It’s easy to find the fault in things. All too often we dwell on the imperfections in others, in ourselves, and in our circumstances. This is especially true when things aren’t going our way. To “cure” the anger, sadness, or frustration we create theoretical scenarios that we believe will make us happy: “If only I had a better job I would be happy” or “if only I had more money I would be happy.” Maybe, but just as easily, maybe not. You’re guessing after all.
If I asked you to name just one thing that recently made you happy (doesn’t have to be Disney singing-birds, blooming flowers happy), you wouldn’t have to guess. Chances are you could name one moment that made you happy. Sadly, these moments come into focus for just an instant as we race by them doing 120 on the “if only” highway.
These moments are often eclipsed by the promise of some mythical mega-happiness, the one we’ve been promised by TV and movies that will allow us to live “happily ever after.” By preoccupying ourselves with theories of what might make us happy, we don’t value the things that do make us happy.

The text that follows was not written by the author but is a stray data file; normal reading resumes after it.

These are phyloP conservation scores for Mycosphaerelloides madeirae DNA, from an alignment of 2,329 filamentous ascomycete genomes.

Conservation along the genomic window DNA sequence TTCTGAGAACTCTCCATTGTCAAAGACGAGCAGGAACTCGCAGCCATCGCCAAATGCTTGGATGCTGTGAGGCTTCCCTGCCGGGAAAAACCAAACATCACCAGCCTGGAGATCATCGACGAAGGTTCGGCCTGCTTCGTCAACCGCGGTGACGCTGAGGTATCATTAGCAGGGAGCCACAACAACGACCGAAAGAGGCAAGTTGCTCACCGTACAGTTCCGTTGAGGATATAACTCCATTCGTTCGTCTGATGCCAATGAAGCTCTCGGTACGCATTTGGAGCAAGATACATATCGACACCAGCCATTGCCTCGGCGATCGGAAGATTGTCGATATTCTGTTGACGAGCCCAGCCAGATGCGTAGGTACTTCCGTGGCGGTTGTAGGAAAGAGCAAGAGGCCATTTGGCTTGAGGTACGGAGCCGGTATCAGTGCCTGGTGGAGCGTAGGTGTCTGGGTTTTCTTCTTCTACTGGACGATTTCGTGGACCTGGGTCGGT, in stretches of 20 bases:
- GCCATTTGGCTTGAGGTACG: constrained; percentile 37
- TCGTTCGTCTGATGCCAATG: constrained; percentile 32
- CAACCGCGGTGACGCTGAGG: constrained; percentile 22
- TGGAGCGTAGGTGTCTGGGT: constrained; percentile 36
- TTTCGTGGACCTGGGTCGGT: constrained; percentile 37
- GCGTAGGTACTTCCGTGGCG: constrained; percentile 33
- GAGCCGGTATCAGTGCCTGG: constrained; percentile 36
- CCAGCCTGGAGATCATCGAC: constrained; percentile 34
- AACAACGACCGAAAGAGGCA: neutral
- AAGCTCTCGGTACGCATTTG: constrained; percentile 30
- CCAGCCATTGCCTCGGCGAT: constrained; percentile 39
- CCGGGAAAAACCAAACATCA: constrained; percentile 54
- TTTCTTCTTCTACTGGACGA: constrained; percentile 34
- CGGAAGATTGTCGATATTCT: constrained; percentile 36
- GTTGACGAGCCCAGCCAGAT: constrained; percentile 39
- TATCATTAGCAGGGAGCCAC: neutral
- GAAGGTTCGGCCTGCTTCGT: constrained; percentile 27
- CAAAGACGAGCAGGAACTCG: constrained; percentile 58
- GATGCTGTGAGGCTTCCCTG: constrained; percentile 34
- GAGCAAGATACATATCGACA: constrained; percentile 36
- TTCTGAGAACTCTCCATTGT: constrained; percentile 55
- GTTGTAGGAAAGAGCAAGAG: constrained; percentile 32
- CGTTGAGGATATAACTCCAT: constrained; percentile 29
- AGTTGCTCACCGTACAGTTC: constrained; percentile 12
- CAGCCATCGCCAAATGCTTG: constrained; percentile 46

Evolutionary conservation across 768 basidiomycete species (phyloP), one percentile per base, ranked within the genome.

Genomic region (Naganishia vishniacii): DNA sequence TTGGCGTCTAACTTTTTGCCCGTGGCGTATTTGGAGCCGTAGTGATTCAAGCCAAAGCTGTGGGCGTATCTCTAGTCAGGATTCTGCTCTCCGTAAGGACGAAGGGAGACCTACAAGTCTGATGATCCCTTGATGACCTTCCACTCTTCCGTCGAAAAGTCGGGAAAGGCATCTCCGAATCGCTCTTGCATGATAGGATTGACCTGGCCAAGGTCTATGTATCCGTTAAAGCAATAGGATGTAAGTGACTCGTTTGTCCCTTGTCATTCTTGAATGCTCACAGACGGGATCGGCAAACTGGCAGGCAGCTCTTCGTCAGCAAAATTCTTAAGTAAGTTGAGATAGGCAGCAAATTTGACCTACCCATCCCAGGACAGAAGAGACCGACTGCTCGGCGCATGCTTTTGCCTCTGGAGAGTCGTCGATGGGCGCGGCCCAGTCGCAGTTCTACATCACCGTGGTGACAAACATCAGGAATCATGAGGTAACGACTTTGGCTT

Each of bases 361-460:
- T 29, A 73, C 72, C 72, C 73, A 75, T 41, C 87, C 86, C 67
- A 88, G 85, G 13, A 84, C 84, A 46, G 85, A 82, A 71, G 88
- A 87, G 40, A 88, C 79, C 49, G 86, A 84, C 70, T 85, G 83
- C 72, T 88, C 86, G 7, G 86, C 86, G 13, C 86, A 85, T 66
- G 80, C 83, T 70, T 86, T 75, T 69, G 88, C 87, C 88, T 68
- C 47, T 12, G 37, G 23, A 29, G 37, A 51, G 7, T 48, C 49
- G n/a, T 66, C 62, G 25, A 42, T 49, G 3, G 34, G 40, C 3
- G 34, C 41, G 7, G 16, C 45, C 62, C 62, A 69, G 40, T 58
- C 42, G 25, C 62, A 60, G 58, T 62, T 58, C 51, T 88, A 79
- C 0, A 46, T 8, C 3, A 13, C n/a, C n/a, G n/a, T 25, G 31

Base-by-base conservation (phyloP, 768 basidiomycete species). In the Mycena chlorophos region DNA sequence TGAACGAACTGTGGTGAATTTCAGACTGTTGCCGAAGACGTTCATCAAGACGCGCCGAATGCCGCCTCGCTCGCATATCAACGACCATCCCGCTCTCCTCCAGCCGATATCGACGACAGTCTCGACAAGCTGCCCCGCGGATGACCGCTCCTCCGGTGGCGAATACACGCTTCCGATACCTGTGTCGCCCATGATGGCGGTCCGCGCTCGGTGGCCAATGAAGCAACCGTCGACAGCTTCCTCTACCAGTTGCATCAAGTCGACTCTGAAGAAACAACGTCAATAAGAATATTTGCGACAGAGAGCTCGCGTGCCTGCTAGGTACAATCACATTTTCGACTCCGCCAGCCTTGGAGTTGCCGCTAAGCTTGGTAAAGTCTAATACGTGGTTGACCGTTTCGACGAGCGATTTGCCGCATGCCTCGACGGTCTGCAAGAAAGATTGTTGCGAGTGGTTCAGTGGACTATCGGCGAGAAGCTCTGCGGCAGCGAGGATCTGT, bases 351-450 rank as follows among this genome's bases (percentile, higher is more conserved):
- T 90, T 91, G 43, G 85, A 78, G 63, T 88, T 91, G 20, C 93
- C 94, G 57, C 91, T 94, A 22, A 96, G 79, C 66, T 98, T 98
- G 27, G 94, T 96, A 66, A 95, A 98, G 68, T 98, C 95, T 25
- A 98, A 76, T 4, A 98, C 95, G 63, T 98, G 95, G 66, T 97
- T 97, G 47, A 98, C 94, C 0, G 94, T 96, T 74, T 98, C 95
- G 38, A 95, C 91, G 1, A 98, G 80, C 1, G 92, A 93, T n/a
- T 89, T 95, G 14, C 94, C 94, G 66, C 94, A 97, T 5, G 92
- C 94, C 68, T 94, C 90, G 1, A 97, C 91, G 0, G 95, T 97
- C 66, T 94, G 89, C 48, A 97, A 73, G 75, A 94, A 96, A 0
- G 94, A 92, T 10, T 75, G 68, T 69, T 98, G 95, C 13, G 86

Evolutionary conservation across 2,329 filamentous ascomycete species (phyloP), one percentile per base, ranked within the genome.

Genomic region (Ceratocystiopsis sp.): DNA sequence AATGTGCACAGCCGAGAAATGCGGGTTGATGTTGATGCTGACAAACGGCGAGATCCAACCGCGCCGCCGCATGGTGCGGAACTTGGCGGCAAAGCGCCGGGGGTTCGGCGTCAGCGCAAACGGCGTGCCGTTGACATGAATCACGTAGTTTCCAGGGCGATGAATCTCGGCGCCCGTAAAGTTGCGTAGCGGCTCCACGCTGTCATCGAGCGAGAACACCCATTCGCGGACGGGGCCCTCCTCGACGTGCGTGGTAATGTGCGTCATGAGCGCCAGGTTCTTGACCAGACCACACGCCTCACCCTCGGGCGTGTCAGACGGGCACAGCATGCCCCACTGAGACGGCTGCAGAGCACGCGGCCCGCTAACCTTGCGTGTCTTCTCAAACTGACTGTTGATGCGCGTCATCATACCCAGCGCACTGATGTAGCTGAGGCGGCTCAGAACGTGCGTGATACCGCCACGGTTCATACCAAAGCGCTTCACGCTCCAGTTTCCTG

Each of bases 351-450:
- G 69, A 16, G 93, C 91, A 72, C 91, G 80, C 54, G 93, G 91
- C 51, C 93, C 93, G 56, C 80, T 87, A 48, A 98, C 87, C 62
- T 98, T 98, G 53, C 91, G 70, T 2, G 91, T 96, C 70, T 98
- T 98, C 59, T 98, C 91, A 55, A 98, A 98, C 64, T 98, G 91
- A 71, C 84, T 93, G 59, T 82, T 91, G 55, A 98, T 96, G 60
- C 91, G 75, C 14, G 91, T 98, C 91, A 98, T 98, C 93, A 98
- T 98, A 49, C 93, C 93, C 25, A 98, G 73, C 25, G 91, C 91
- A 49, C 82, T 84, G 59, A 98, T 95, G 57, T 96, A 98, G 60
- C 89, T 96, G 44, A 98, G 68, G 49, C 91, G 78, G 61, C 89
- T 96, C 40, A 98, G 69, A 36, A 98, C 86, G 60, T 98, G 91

One simple way to avoid dwelling on the lousy things in life, is by cultivating a practice of gratitude. Gratitude training has been proven to have substantial benefits to our well being. Fortunately, it’s also very simple to get started. Every morning and evening, write down 1-3 things that you’re grateful for. No matter how long or painful your day may have been, take a few minutes to reflect. It could be a simple as: “I’m grateful that the 6 train’s a/c was working today.” It allows us spend just a little more time with the good things in our life.
Don’t get me wrong, setting goals is critical. The issue is we’re increasingly becoming a culture that values accomplishment over appreciation. If you can’t appreciate what you accomplish, then what’s the point in pursuing it? By being more in touch with what does make you happy, you’re much more likely to set more meaningful goals. You can also better enjoy the ride.
What are you grateful for?
Image by: Josh Felise